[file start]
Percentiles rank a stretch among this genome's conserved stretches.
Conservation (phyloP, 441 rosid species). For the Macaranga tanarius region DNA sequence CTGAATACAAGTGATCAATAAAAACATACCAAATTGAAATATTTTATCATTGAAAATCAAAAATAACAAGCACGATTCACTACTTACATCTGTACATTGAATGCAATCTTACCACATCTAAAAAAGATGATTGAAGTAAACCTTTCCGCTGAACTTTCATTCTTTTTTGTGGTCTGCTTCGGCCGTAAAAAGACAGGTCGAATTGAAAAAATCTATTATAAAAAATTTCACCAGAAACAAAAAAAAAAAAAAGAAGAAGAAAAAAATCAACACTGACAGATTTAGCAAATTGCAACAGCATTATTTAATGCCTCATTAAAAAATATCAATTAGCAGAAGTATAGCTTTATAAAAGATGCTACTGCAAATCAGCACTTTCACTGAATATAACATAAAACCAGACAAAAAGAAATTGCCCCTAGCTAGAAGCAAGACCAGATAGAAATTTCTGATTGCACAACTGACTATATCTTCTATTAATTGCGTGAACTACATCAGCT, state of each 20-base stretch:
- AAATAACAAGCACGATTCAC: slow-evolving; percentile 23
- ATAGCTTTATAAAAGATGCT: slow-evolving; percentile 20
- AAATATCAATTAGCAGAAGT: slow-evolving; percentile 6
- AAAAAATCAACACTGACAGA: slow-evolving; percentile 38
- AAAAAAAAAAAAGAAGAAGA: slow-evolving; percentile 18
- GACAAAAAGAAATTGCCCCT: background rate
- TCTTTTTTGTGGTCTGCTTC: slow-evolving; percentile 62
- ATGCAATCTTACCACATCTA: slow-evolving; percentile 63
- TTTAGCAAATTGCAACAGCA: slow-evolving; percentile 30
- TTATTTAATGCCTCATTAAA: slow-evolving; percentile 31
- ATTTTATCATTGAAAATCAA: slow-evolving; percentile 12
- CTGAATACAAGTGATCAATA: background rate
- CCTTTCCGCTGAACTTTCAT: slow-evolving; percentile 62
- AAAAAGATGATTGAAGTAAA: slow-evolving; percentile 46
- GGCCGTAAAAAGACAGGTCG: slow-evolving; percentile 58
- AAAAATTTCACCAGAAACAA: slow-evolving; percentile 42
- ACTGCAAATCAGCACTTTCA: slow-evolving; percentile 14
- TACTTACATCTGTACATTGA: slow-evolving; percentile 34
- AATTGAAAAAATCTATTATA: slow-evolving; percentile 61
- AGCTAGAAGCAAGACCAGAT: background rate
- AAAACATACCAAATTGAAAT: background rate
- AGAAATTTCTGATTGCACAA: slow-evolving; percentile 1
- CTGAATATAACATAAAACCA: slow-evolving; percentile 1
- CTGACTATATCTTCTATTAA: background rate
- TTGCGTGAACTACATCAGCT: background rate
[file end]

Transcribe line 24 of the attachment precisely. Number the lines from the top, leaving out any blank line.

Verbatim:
- AGAAATTTCTGATTGCACAA: slow-evolving; percentile 1